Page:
var bm = GM.LatLonToMeters(c[1].f, c[0].f);
			var pm = new Vector2(bm.x -, bm.y -;

			var center = l.Aggregate((acc, cur) => acc + cur) / l.Count;
			if (!BuildingDictionary.ContainsKey(center))
				var bh = new BuildingHolder(center, l);
				for (int i = 0; i < l.Count; i++)
					l[i] = l[i] - bh.Center;
				BuildingDictionary.Add(center, bh);

				var m = bh.CreateModel(); = "building";
				m.transform.parent = this.transform;
				m.transform.localPosition = center;
		catch (Exception ex)

This is rather straight forward actually. I read vertex data for each building from the json object and create a mesh using those vertices using BuildingHolder class. Vertex coordinates are in lat/long system originally so first I convert them to meters (GM.LatLonToMeters call), then I substract the tile center from that as I attach buildings to tiles as children. I keep buildings inside a dictionary using their center point as key which isn’t a good idea and might cause problems with complex polygons (when a big concave polygon surround a smaller one, their centers may overlap). It’s good enough for now but you should consider finding a better key for them.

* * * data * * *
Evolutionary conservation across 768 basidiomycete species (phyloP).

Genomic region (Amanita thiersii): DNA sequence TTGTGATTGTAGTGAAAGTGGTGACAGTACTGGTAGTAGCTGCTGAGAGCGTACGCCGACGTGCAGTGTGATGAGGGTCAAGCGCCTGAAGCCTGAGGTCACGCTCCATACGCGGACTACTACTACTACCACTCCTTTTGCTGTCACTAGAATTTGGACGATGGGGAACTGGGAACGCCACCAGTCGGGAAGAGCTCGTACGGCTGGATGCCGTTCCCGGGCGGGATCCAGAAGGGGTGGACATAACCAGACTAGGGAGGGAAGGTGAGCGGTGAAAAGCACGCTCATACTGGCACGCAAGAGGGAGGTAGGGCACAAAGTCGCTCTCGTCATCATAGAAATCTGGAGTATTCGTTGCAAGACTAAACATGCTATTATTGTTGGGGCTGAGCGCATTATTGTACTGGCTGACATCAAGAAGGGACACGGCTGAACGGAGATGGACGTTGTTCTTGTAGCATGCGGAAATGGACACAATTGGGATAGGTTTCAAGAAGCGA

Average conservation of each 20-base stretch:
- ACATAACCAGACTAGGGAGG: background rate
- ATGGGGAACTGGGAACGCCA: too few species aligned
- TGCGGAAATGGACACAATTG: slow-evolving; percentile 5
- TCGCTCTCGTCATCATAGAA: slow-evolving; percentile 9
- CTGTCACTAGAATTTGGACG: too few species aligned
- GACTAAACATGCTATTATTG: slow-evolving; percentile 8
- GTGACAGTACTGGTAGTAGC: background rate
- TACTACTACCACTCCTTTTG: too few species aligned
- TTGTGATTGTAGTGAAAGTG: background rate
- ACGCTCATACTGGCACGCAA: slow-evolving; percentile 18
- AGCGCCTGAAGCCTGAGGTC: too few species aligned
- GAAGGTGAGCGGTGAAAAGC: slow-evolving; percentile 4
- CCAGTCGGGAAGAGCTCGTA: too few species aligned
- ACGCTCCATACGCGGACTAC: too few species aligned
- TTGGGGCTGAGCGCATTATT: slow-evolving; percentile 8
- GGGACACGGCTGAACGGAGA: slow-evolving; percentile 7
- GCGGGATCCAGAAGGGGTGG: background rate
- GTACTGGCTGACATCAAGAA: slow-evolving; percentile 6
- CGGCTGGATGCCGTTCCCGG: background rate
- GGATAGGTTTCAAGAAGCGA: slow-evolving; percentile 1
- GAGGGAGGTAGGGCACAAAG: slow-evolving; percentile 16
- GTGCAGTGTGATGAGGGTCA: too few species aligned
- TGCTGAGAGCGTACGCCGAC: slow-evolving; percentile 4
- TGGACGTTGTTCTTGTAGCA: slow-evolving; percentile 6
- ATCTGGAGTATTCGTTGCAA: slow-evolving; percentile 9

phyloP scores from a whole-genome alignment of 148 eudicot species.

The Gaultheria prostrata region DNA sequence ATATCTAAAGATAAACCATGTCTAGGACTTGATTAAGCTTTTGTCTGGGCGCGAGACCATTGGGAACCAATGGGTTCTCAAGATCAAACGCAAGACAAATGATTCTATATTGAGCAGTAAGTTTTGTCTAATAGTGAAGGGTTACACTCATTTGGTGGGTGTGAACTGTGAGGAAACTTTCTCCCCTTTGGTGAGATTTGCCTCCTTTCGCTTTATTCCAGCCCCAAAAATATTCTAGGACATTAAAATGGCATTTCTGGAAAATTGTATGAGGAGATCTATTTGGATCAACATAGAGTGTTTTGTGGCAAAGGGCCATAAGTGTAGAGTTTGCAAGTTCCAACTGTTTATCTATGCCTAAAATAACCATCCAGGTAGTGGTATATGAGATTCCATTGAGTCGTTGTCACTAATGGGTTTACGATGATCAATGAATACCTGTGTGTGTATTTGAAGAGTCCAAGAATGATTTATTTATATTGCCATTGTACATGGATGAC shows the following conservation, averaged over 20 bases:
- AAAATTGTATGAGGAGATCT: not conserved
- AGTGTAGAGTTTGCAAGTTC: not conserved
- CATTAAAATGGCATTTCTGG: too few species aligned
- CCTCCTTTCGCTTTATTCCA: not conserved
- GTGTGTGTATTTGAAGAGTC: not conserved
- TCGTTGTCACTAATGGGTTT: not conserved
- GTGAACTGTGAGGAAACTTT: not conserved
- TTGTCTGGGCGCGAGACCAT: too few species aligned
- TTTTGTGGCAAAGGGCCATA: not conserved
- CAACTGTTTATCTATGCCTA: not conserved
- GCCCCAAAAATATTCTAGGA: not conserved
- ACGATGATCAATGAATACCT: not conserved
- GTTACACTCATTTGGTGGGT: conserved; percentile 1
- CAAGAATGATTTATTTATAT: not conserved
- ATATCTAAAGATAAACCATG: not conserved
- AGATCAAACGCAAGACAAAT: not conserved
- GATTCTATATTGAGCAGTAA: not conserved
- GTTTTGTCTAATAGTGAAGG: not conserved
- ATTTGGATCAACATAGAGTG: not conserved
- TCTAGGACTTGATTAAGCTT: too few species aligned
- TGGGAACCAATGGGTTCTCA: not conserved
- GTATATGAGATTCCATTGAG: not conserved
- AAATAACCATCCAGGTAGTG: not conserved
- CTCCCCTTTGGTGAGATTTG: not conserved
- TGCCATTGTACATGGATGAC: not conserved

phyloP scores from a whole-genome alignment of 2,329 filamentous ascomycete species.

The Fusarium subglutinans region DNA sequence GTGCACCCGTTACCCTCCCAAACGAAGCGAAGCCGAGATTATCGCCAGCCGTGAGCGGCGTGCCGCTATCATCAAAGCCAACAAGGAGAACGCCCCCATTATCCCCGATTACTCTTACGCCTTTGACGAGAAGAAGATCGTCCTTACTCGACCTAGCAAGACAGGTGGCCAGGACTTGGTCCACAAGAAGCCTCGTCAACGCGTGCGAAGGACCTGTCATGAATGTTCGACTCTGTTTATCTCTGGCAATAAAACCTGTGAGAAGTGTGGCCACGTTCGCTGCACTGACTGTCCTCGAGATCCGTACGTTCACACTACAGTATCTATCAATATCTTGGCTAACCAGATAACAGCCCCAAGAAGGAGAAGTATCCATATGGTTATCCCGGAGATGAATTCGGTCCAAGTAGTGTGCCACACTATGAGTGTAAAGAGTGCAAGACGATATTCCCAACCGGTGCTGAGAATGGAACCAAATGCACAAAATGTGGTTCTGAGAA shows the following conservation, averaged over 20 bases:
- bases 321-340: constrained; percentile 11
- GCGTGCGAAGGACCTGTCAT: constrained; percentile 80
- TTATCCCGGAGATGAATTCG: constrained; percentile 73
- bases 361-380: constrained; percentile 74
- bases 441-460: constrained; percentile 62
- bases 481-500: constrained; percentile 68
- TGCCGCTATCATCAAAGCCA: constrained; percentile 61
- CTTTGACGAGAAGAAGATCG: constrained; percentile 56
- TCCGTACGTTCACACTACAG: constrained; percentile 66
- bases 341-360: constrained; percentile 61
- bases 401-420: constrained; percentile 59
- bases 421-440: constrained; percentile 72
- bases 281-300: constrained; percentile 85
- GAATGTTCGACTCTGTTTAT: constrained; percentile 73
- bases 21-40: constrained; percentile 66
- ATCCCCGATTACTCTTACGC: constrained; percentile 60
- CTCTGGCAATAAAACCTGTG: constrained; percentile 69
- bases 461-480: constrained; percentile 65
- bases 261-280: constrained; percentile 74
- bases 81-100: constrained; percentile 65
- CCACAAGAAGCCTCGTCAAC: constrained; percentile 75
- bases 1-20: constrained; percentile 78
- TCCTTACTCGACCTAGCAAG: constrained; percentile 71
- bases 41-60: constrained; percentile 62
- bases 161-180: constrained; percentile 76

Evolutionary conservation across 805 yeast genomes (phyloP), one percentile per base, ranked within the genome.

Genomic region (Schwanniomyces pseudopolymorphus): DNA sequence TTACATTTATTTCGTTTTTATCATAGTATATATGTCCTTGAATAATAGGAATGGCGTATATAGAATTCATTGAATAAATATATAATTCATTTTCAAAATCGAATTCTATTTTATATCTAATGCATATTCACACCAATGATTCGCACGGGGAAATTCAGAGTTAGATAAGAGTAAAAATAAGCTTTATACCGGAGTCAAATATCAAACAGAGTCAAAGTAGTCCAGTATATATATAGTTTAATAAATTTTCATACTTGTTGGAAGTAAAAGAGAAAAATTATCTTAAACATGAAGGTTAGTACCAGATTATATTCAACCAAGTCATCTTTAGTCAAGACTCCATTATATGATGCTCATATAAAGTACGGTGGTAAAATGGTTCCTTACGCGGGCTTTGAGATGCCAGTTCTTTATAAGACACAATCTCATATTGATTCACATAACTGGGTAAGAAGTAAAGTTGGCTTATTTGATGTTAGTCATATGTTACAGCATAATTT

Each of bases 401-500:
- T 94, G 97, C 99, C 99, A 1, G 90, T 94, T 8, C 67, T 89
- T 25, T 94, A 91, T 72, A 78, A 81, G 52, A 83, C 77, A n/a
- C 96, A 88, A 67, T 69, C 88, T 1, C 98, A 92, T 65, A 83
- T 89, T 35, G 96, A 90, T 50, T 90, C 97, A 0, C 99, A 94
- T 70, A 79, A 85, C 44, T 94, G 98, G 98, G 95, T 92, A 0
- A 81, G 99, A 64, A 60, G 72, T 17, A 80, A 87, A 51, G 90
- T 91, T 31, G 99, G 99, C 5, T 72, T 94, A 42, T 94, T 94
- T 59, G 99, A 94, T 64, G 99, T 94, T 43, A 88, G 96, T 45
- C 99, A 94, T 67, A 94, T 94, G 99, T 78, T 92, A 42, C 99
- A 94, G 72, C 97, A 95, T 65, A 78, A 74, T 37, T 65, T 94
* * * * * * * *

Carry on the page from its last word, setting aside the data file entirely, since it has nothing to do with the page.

Another thing to note is that building vertices are kept relative to their center as well. So vertice positions are relative to the building center and building position is relative to the tile center, it’s a nice and clear hierarchical system. And building meshes are created inside that BuildingHolder class which makes it extremely easy to switch visuals. i.e. if you want 3D polygons, all you would need is to change whatever is inside that class to add height and the rest of the code will work just the same.

private void CreateRoads(JSONObject mapData)
	foreach (var geo in mapData["features"].list)
		var l = new List<Vector3>();

		for (int i = 0; i < geo["geometry"]["coordinates"].list.Count; i++)
			var c = geo["geometry"]["coordinates"][i];
			var bm = GM.LatLonToMeters(c[1].f, c[0].f);
			var pm = new Vector2(bm.x -, bm.y -;

		var m = new GameObject("road").AddComponent<RoadPolygon>();
		m.transform.parent = this.transform;
			m.Initialize(geo["id"].str, this, l, geo["properties"]["kind"].str);
		catch (Exception ex)

CreateRoads is pretty much the same. Only different is taht I’m not generating polygons for the roads, just some debug lines so there is no mesh generation inside the RoadPolygon component. I’m just giving it the road vertices and it’ll draw lines between them in its update function.

You can find the project files below and there are a lot more than what’s covered here. Please do let me know if you have any questions or find any bugs/mistakes. I’m planning to write a few more blog posts on this, i.e. I already created a dynamic tiling system, which loads tiles as you move so you can travel all the way across usa or europe. Writing that was much easier than writing this blog post though, I’m having quite hard time writing in english so it may take some time 🙂